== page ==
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The Economic Approach to Environmental and Natural Resources, 3e By James R. Kahn © 2005 South-Western, part of the Thomson Corporation
Introduction Chapter 1
In the space of a single human lifetime, society finds itself suddenly confronted with a daunting complex of trade-offs between some of its most important activities and ideals. (p.1) • Economics – the study of how to make trade-offs; the science of the allocation of scarce resources. • There is difficulty in confronting trade-offs between environmental preservation and other economic and social activities. • The longer we defer decisions, the more stark the trade-offs.
Alternative Definitions of Economics • Lionel Robbins (1932) An Essay on the Nature and Significance of Economic Science: • “Economics is the science which studies human behavior as a relationship between given ends and scarce means which have alternative uses.” • Ludwig von Mises (1948) Human Action: • “Economics in the narrower sense is the analysis of the market phenomena. … the analysis of those actions which are conducted on the basis of monetary calculation. Market exchange and monetary calculation are inseparably linked together.”
Trade-offs occur at every geographic scale • We are experiencing losses of habitat and the collapse of many renewable resources including: • The majority of our most important global fisheries. • Massive losses of tropical forests. • Rapid die-off of coral reefs. • Extensive losses of wetlands. • Conversion of grasslands and other ecosystems to desert at an alarming rate.
Goals of this textbook • Develop a framework for examining environmental problems and recognizing what constitutes a set of feasible solutions. • Attempt to show how economics can be part of this framework.
A Taxonomy of Resources • Three categories of resources defined in this book include: • Natural Resources • Physical Resource Flows • Environmental Resources
A Taxonomy of Resources Natural Resources • These are provided by nature and can be divided into increasingly smaller units and allocated at the margin. • Examples include: barrels of oil, cubic meters of wood, kilograms of fish. • Stocks of natural resources may be fixed or have regenerative capability. • These resources are divided into renewable resources and exhaustible resources.
A Taxonomy of Resources Physical Resource Flows • These resources do not exist as a stock, but have never-ending flows. • Examples include: solar energy, wind power, tidal power and geothermal power. • Our consumption of these resources has no effect on the stock or our ability to consume them.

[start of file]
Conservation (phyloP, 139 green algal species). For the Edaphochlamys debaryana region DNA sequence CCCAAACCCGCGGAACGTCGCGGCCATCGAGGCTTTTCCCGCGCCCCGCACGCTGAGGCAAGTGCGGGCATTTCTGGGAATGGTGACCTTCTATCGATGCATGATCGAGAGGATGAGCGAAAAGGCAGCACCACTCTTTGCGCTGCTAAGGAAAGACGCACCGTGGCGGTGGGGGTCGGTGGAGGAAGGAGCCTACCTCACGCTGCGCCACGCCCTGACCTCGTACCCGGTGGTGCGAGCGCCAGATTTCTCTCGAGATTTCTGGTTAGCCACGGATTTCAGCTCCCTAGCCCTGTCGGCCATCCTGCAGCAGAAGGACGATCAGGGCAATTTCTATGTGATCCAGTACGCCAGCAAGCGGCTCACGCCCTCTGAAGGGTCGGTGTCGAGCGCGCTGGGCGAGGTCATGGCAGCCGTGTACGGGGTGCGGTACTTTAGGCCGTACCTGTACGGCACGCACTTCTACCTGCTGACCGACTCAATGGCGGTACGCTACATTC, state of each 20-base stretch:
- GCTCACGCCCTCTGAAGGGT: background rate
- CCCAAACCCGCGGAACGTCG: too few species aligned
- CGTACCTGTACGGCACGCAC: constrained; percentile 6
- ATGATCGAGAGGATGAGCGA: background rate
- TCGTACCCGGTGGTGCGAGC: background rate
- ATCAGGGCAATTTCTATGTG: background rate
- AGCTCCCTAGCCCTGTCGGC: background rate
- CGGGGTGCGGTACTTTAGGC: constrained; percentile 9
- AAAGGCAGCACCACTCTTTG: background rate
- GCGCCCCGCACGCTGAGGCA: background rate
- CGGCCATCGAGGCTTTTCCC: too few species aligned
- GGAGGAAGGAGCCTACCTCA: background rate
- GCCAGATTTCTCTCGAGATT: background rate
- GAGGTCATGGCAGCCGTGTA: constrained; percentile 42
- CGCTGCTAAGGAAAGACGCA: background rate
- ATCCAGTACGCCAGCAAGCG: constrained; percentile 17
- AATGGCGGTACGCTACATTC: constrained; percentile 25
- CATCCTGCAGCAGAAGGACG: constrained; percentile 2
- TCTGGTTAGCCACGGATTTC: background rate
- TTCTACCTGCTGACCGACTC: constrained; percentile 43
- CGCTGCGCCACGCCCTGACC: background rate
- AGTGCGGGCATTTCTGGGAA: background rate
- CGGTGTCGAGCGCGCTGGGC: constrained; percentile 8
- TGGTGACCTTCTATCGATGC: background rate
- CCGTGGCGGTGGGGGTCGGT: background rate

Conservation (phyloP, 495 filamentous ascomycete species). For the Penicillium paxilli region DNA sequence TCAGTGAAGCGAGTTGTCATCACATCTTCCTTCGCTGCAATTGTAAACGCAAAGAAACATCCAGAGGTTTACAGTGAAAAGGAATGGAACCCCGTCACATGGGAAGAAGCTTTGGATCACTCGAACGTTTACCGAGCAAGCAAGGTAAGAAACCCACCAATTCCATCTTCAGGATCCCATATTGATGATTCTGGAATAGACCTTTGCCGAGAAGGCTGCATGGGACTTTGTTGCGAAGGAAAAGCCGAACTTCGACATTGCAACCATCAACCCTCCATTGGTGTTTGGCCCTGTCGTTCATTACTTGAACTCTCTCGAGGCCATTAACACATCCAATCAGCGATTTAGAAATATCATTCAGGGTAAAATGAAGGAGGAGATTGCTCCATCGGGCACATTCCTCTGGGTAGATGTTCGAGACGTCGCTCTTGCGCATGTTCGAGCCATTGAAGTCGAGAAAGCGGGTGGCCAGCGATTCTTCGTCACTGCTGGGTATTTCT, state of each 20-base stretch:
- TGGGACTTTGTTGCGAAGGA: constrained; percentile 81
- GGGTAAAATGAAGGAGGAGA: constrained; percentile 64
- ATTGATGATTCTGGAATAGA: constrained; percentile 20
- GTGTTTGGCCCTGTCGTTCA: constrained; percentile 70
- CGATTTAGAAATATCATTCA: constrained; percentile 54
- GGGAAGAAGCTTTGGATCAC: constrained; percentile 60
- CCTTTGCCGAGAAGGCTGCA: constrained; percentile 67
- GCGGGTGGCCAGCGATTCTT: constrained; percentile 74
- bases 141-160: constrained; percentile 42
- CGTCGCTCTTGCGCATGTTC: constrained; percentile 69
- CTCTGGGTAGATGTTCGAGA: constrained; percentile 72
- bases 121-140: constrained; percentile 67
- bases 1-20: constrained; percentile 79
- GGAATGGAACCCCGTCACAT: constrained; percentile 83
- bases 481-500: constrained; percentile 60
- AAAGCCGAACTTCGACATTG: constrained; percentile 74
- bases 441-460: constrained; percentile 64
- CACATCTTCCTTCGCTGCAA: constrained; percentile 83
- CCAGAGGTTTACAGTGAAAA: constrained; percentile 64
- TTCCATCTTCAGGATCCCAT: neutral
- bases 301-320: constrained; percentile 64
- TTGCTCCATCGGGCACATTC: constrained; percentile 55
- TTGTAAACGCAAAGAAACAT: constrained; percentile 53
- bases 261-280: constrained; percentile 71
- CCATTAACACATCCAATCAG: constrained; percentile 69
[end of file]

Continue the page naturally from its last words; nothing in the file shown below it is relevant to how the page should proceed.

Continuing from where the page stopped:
A Taxonomy of Resources Environmental Resources • Resources provided by nature that are indivisible. • Examples include: an ecosystem, an estuary, and the ozone layer. • These resources can be examined at the margin in terms of quality but not quantity. • These resources are not consumed directly, but people consume the ecological services provided by these resources.
A Taxonomy of Resources Ecological Services • Flow from environmental resources. • Ecological service is a function of quality of the environmental resource. • These services are provided to both ecosystems and social systems. • Clean air and water support basic biological functions. • Clean air and water provide important recreational and aesthetic benefits. • Clean water contributes to economic production processes.
A Taxonomy of Resources Ecological Services promote the stability and resilience of the ecosystem that generates them. It is important to develop environmental policy that not only reduces the direct impact of pollution on humans, but also protects our environmental resources and the flow of ecological services.
Why Study Environmental and Resource Economics? • Study of natural sciences is not sufficient to completely analyze problem because these sciences do not include human behavior. • Study of economics does not recognize that optimal allocation of environmental resources has implications for future choice. • Many decisions regarding environmental resources are irreversible. • Market failure is an important characteristic of many environmental issues. • Optimal allocation requires understanding the whole ecological system and how it responds to changes in both ecological and economic systems.
Physical and Natural Environment Social System Economic System Figure 1.3
Why Study Environmental and Resource Economics? • The social and economic systems are not separate from the physical and natural environment, but contained within it. • A good understanding of environmental and resource economics requires the development of an understanding of how physical and natural sciences contribute. • Economics becomes even more significant when integrated into this interdisciplinary overview.